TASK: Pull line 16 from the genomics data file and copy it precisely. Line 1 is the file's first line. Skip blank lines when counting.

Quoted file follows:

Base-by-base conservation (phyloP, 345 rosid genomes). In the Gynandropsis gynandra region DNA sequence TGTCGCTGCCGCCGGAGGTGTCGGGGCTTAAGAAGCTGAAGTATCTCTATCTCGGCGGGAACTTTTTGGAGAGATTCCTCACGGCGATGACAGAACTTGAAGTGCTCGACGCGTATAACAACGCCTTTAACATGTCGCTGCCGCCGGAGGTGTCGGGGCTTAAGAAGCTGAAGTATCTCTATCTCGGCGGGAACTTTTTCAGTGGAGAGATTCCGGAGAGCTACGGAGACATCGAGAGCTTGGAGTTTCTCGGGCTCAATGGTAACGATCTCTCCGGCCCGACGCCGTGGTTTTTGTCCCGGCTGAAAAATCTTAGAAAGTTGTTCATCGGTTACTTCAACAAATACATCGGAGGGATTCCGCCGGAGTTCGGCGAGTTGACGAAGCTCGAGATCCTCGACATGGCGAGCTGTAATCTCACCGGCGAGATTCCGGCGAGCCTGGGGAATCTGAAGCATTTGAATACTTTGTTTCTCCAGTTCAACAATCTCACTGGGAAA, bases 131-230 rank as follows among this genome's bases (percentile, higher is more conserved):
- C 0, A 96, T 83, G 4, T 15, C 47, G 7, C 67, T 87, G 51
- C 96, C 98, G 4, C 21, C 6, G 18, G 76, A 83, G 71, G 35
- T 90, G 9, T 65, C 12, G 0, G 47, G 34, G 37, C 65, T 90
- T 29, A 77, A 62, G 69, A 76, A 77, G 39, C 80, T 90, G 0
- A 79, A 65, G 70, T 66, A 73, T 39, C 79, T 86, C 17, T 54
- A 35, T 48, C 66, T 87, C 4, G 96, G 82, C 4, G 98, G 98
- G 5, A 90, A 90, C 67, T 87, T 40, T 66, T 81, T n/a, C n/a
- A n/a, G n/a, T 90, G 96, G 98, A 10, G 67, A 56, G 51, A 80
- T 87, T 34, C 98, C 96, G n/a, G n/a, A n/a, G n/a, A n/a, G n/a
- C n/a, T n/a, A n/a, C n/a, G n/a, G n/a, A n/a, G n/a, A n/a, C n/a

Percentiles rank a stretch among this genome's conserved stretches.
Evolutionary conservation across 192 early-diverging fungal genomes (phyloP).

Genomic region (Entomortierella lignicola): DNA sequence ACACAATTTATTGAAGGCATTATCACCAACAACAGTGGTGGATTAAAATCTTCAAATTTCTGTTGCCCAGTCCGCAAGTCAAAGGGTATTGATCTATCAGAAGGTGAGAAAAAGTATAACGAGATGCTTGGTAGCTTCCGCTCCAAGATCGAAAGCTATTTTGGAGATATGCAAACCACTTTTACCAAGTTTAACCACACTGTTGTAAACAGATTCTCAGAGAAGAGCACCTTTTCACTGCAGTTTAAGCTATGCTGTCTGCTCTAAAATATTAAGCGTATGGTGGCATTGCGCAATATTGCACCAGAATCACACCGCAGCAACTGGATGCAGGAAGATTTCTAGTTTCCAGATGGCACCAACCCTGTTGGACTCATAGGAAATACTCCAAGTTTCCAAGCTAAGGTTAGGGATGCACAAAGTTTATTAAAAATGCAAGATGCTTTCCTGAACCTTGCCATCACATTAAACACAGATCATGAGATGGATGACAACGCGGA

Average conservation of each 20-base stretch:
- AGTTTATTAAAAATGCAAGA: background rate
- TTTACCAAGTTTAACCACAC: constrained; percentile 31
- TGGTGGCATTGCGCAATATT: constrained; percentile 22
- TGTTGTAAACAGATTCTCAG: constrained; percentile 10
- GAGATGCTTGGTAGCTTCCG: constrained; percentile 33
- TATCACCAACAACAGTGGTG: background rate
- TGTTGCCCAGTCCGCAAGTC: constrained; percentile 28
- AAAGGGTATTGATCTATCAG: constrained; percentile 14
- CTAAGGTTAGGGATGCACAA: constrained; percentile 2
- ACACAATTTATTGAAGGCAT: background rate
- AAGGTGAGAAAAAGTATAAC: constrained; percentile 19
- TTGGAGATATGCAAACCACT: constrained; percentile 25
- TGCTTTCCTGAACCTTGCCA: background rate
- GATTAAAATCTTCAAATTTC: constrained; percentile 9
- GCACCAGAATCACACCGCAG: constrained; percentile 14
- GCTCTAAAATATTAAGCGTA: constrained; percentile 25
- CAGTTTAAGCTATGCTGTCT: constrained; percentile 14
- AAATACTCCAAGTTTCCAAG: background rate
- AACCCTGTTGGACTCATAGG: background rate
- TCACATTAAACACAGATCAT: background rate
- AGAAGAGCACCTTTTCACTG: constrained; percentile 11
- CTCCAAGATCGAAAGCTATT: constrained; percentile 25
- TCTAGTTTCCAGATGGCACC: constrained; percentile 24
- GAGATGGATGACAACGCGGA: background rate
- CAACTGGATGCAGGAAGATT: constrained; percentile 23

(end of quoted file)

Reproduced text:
- AGTTTATTAAAAATGCAAGA: background rate